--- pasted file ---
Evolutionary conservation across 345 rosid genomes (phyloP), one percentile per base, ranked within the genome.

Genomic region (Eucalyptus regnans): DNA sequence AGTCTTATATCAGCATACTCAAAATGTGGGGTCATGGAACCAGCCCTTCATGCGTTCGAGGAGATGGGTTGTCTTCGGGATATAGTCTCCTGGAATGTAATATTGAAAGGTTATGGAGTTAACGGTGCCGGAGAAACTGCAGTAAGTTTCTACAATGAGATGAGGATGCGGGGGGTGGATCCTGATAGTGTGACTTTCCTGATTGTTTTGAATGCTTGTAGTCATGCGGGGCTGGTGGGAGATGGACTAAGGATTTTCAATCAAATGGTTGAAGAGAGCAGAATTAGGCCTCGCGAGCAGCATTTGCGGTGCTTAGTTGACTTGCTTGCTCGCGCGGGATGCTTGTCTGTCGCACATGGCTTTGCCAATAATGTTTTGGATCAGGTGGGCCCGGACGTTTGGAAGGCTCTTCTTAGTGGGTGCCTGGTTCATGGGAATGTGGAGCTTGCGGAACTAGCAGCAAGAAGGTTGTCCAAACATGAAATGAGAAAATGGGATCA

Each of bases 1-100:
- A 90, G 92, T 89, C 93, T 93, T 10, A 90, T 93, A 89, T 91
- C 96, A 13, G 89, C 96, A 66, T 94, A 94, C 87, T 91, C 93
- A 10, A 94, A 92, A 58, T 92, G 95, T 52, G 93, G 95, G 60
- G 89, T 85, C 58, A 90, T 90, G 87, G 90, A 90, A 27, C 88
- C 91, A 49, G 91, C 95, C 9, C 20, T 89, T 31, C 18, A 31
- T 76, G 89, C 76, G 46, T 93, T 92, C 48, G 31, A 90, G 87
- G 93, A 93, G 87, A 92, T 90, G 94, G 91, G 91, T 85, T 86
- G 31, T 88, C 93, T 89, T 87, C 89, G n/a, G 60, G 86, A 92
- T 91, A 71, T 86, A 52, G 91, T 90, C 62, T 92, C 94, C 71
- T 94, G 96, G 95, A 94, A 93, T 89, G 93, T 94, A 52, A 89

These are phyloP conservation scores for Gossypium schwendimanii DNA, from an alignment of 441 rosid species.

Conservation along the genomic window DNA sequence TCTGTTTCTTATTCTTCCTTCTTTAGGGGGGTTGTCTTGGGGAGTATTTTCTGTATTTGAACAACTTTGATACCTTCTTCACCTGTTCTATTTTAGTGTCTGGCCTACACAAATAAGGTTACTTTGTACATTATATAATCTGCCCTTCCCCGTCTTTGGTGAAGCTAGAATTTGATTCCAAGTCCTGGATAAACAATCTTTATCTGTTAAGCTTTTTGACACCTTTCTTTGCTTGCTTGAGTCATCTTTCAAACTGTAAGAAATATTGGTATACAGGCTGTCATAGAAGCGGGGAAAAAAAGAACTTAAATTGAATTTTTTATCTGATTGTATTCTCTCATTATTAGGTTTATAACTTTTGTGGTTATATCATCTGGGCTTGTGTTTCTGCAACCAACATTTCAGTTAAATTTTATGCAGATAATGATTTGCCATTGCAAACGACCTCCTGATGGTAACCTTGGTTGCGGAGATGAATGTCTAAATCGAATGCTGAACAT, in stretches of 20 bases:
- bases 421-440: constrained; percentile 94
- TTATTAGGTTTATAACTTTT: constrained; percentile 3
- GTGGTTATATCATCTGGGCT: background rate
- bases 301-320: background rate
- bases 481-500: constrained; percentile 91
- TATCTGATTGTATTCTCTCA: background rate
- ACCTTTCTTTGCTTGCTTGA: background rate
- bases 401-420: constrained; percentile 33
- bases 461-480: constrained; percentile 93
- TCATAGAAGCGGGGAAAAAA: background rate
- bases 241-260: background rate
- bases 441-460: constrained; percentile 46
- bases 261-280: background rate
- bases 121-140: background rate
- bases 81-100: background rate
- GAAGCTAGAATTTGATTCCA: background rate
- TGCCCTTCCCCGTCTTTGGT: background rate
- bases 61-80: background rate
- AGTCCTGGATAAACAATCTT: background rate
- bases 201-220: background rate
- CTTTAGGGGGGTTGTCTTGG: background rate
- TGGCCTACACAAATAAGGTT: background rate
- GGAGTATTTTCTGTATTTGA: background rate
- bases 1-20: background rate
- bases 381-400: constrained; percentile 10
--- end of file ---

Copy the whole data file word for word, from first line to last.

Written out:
Evolutionary conservation across 345 rosid genomes (phyloP), one percentile per base, ranked within the genome.

Genomic region (Eucalyptus regnans): DNA sequence AGTCTTATATCAGCATACTCAAAATGTGGGGTCATGGAACCAGCCCTTCATGCGTTCGAGGAGATGGGTTGTCTTCGGGATATAGTCTCCTGGAATGTAATATTGAAAGGTTATGGAGTTAACGGTGCCGGAGAAACTGCAGTAAGTTTCTACAATGAGATGAGGATGCGGGGGGTGGATCCTGATAGTGTGACTTTCCTGATTGTTTTGAATGCTTGTAGTCATGCGGGGCTGGTGGGAGATGGACTAAGGATTTTCAATCAAATGGTTGAAGAGAGCAGAATTAGGCCTCGCGAGCAGCATTTGCGGTGCTTAGTTGACTTGCTTGCTCGCGCGGGATGCTTGTCTGTCGCACATGGCTTTGCCAATAATGTTTTGGATCAGGTGGGCCCGGACGTTTGGAAGGCTCTTCTTAGTGGGTGCCTGGTTCATGGGAATGTGGAGCTTGCGGAACTAGCAGCAAGAAGGTTGTCCAAACATGAAATGAGAAAATGGGATCA

Each of bases 1-100:
- A 90, G 92, T 89, C 93, T 93, T 10, A 90, T 93, A 89, T 91
- C 96, A 13, G 89, C 96, A 66, T 94, A 94, C 87, T 91, C 93
- A 10, A 94, A 92, A 58, T 92, G 95, T 52, G 93, G 95, G 60
- G 89, T 85, C 58, A 90, T 90, G 87, G 90, A 90, A 27, C 88
- C 91, A 49, G 91, C 95, C 9, C 20, T 89, T 31, C 18, A 31
- T 76, G 89, C 76, G 46, T 93, T 92, C 48, G 31, A 90, G 87
- G 93, A 93, G 87, A 92, T 90, G 94, G 91, G 91, T 85, T 86
- G 31, T 88, C 93, T 89, T 87, C 89, G n/a, G 60, G 86, A 92
- T 91, A 71, T 86, A 52, G 91, T 90, C 62, T 92, C 94, C 71
- T 94, G 96, G 95, A 94, A 93, T 89, G 93, T 94, A 52, A 89

These are phyloP conservation scores for Gossypium schwendimanii DNA, from an alignment of 441 rosid species.

Conservation along the genomic window DNA sequence TCTGTTTCTTATTCTTCCTTCTTTAGGGGGGTTGTCTTGGGGAGTATTTTCTGTATTTGAACAACTTTGATACCTTCTTCACCTGTTCTATTTTAGTGTCTGGCCTACACAAATAAGGTTACTTTGTACATTATATAATCTGCCCTTCCCCGTCTTTGGTGAAGCTAGAATTTGATTCCAAGTCCTGGATAAACAATCTTTATCTGTTAAGCTTTTTGACACCTTTCTTTGCTTGCTTGAGTCATCTTTCAAACTGTAAGAAATATTGGTATACAGGCTGTCATAGAAGCGGGGAAAAAAAGAACTTAAATTGAATTTTTTATCTGATTGTATTCTCTCATTATTAGGTTTATAACTTTTGTGGTTATATCATCTGGGCTTGTGTTTCTGCAACCAACATTTCAGTTAAATTTTATGCAGATAATGATTTGCCATTGCAAACGACCTCCTGATGGTAACCTTGGTTGCGGAGATGAATGTCTAAATCGAATGCTGAACAT, in stretches of 20 bases:
- bases 421-440: constrained; percentile 94
- TTATTAGGTTTATAACTTTT: constrained; percentile 3
- GTGGTTATATCATCTGGGCT: background rate
- bases 301-320: background rate
- bases 481-500: constrained; percentile 91
- TATCTGATTGTATTCTCTCA: background rate
- ACCTTTCTTTGCTTGCTTGA: background rate
- bases 401-420: constrained; percentile 33
- bases 461-480: constrained; percentile 93
- TCATAGAAGCGGGGAAAAAA: background rate
- bases 241-260: background rate
- bases 441-460: constrained; percentile 46
- bases 261-280: background rate
- bases 121-140: background rate
- bases 81-100: background rate
- GAAGCTAGAATTTGATTCCA: background rate
- TGCCCTTCCCCGTCTTTGGT: background rate
- bases 61-80: background rate
- AGTCCTGGATAAACAATCTT: background rate
- bases 201-220: background rate
- CTTTAGGGGGGTTGTCTTGG: background rate
- TGGCCTACACAAATAAGGTT: background rate
- GGAGTATTTTCTGTATTTGA: background rate
- bases 1-20: background rate
- bases 381-400: constrained; percentile 10